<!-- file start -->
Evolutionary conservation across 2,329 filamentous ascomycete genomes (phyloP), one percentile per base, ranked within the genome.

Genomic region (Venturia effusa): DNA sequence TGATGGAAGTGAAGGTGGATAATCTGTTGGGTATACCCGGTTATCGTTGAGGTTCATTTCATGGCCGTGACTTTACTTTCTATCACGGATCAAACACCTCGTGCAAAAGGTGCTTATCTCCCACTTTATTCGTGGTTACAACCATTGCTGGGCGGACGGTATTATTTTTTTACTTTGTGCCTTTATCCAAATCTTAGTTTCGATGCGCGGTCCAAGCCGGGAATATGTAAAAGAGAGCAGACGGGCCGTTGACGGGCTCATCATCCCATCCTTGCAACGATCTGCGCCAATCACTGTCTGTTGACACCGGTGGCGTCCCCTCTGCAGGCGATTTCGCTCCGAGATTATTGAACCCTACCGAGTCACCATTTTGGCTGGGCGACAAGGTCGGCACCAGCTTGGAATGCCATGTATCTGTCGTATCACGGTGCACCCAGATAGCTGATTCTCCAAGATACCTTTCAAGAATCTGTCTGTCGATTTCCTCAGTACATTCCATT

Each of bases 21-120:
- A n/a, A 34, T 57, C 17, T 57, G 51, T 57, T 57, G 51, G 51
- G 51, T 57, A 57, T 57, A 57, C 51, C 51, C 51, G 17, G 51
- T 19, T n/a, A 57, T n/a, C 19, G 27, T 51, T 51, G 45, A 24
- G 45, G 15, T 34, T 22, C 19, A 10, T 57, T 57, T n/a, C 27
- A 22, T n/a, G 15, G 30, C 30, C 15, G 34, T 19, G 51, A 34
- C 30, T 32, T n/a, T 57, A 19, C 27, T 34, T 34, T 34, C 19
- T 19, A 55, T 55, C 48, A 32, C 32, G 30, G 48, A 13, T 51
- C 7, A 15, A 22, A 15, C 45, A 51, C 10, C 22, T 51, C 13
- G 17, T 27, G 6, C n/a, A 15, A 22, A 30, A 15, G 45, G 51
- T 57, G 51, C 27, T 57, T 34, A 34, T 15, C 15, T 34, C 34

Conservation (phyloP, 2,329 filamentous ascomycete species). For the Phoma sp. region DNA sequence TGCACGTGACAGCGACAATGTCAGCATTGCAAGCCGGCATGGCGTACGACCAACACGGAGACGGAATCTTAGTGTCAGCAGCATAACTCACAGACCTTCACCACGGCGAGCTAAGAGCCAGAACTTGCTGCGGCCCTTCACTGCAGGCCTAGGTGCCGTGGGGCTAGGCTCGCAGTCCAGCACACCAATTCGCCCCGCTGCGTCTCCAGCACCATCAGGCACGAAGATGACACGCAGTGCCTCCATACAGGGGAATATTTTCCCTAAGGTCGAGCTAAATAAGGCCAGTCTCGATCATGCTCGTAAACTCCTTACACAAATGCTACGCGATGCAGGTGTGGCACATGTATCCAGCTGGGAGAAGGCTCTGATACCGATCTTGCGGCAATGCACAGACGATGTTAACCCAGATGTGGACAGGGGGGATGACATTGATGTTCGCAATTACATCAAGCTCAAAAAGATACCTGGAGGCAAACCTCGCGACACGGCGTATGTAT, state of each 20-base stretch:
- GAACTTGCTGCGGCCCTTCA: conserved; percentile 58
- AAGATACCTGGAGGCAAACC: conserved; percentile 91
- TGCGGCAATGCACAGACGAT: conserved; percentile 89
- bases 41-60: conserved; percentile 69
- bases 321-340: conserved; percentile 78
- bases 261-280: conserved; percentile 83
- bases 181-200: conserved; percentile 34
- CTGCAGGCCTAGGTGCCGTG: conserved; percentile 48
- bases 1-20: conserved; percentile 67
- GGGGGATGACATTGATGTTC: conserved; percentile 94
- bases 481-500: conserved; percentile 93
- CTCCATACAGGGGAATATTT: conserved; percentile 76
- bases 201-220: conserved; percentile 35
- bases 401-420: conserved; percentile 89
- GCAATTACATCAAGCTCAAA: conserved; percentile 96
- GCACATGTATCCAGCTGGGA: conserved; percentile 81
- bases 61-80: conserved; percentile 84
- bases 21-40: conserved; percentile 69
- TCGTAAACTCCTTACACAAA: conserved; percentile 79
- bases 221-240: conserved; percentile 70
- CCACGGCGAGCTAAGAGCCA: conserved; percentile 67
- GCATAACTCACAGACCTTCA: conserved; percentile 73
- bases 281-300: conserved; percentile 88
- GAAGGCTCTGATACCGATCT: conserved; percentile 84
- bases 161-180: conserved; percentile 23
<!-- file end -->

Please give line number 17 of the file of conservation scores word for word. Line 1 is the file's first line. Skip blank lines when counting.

- TGCGGCAATGCACAGACGAT: conserved; percentile 89